Aperture, shutter speed, ISO, exposure, metering...the list goes on. The science of how a camera works and understanding the technical side of photography is, of course, important. But what makes photography such a fun, challenging and thought-provoking exercise is the art involved, and like any other discipline, mastering it is a never-ending process.
Here are a few basics you can apply to start thinking deeply about your photography and graduate in your journey as an artist who can paint images with a camera.
Chasing light or chasing subjects?
Picture a typical Indian wildlife safari. Early in the morning, the search is on as your vehicle races through the tracks looking for pugmarks or any other traces of a big cat. You are already two hours into your safari, but you are yet to pick up your camera. What have you missed in these crucial hours? Was it the subject or was it the light? Chasing after non-existent big cats, you missed out on the chance to create some beautifully lit frames, like that of a pair of dazzling antlers protruding from the tall grass or that of a langur with a glowing rim of light around its face. Light can make or break an image, and the day you change gears and start respecting light, you will realise that your field days have become more productive and rewarding.
Subject and the environment
Let's talk about tigers again. There are 3000-odd tigers in this country that live in and around the 50-odd tiger reserves declared by the Indian government. As a photographer visiting some of these popular tiger habitats, you would realise that unless you are one of the few who can recognise tigers just by seeing their markings, broadly all tigers look the same. What's not the same is the environment in which these cats live. It's imperative a photographer observes those fine elements of the habitat, which differentiates a Ranthambhore or Bandhavgarh from a Corbett or Tadoba. The next time you visit your favourite forest, lookout for these elements and envision how incorporating them into your frame can help in defining the destination, even without you having to mention the location. A word of caution – a good habitat image is one which looks nice and appealing even without the subject in the frame.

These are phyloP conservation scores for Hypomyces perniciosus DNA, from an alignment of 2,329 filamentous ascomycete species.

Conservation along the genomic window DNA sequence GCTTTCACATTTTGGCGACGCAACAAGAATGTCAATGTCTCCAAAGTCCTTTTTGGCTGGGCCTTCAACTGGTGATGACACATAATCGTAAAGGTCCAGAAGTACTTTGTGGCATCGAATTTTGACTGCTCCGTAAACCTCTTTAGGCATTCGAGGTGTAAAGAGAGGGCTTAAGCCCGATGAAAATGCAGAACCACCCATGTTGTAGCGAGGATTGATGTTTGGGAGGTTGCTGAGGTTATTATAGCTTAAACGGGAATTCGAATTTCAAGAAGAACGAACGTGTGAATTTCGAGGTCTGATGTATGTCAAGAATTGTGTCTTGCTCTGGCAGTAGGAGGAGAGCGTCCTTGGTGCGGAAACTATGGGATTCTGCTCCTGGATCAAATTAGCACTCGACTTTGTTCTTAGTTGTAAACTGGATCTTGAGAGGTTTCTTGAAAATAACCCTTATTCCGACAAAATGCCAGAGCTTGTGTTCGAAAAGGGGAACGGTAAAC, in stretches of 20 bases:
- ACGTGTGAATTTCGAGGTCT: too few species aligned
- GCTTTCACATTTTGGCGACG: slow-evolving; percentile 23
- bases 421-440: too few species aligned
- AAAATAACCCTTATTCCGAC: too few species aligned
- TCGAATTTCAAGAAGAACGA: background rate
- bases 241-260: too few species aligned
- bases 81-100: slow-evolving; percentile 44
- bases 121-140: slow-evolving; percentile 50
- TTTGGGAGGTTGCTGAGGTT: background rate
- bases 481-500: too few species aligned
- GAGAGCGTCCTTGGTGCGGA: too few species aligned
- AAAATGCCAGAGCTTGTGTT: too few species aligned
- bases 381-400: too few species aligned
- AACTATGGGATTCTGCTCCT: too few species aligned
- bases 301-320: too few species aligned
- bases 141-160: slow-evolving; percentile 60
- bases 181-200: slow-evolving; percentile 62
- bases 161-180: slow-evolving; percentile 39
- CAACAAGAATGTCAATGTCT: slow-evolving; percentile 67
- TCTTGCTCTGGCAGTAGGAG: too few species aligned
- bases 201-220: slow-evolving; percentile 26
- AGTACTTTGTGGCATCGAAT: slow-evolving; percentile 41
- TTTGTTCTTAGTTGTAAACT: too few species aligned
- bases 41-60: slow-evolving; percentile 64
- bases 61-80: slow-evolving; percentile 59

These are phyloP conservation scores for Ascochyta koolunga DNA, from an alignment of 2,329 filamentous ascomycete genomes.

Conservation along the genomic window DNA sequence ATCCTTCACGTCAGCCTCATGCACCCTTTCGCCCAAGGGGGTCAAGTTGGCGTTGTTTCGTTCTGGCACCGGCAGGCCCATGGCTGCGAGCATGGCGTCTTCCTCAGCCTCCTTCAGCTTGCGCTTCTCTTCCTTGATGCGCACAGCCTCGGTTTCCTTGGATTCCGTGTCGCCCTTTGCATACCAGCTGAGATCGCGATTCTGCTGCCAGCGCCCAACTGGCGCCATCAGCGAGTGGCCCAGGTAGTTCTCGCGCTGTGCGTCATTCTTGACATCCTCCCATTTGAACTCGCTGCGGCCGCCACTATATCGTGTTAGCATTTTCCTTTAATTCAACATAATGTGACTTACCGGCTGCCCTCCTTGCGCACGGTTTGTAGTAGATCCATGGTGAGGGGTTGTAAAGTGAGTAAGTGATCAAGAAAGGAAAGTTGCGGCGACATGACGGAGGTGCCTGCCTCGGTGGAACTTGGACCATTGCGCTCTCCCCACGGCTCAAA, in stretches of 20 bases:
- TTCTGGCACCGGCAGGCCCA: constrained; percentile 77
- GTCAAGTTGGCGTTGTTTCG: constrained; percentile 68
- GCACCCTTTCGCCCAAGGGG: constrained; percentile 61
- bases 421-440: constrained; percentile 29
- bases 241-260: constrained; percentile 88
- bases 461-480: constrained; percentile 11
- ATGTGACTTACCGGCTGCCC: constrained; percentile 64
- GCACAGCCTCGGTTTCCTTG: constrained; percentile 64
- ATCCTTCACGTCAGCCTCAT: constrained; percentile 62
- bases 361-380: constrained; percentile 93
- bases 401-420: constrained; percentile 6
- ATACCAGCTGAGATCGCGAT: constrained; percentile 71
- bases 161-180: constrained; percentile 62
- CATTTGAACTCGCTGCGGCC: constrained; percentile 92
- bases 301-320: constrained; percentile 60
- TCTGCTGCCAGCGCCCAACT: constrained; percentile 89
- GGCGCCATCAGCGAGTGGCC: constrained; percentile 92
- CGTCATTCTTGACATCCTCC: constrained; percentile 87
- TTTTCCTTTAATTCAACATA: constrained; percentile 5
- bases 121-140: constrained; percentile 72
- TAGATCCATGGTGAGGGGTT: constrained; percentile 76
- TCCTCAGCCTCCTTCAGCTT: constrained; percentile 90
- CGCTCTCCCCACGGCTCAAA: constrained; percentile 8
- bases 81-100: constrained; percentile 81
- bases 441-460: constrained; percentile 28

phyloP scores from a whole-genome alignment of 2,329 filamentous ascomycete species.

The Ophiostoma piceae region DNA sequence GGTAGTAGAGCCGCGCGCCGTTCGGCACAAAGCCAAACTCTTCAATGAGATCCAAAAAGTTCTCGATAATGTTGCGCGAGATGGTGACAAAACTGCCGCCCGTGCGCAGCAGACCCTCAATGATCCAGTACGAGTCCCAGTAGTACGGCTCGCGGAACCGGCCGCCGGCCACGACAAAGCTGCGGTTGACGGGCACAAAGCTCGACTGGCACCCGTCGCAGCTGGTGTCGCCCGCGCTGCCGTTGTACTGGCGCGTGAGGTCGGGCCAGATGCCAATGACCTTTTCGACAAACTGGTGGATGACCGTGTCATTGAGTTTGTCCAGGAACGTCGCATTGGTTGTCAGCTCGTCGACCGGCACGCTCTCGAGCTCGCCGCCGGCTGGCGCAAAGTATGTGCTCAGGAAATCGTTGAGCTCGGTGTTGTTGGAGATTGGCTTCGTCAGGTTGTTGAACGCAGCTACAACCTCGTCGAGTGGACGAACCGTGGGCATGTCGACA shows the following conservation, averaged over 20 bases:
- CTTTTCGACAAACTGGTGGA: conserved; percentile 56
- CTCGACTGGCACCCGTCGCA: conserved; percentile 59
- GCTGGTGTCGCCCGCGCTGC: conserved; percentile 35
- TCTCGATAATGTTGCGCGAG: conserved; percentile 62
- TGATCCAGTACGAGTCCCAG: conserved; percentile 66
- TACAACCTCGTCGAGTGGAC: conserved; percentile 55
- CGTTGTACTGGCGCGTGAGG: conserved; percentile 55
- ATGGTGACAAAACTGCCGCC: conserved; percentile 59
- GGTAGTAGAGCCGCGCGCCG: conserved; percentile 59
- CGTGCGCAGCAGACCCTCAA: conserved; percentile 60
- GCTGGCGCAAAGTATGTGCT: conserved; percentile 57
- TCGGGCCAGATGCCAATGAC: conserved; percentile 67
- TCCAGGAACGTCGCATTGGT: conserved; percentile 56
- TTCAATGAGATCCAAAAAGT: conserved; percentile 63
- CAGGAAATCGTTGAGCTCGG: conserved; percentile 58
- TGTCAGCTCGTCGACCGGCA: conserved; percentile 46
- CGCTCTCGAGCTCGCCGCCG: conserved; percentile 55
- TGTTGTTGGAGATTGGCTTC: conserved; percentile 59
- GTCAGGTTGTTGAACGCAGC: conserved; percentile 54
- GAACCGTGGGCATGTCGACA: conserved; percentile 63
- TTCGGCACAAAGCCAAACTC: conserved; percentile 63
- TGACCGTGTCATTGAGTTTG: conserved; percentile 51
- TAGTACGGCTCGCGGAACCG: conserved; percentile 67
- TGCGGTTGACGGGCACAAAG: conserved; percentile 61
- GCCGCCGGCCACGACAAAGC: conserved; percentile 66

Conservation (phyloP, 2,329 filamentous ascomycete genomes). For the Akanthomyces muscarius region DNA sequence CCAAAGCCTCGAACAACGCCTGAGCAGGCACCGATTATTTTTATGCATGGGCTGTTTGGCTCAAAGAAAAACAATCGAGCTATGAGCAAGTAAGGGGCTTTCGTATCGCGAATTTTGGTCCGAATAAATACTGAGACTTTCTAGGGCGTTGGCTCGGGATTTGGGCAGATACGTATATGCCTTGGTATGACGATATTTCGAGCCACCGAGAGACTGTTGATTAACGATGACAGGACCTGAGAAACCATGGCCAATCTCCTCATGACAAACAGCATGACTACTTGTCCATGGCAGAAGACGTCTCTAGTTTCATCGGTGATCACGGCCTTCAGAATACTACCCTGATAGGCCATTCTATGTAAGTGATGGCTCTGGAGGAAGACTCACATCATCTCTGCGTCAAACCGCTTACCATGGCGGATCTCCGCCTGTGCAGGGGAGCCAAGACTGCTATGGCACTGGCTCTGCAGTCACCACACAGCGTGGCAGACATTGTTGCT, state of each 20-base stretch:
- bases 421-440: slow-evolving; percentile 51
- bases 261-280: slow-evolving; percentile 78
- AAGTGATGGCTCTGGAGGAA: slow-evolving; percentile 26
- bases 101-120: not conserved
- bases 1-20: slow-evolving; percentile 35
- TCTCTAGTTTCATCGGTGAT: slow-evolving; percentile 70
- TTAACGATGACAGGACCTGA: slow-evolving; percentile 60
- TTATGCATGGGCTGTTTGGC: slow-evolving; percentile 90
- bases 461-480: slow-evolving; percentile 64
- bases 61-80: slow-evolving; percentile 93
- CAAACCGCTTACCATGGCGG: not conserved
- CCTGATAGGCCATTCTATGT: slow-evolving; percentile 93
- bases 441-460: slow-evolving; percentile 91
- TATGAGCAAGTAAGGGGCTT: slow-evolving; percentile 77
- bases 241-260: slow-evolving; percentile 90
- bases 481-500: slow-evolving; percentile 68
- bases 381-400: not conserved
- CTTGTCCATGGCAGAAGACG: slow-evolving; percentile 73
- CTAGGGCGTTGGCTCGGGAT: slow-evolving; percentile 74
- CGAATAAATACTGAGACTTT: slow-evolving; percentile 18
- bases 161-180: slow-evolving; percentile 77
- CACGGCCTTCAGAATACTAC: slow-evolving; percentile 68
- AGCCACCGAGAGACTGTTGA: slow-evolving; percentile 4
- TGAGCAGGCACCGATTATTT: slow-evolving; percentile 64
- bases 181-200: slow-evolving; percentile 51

Be open to experimentation
Sticking to the tiger case study, think about those early morning tiger sightings when the light is too low. In your excitement to get a sharp image, you boost your ISO to numbers beyond the capability of your camera and you are left with a grainy image. How about changing your approach? Just lower your ISO and experiment with some motion blur. Use the opportunity to add something different to your portfolio instead of creating an image which may be sharp but grainy, and would later need to be dumped with a heavy heart.
There are plenty more scenarios where you can expand your creative horizons as a photographer, but to start with, it is critical that you start treating everything in front of you as a subject. Adrenaline rush and excitement are only natural in the field of wildlife photography, for nature can throw a surprise at any moment. As photographers, the onus is on us to quickly settle those nerves, in fractions of seconds, and give that moment the same treatment as we would to any other in the wild.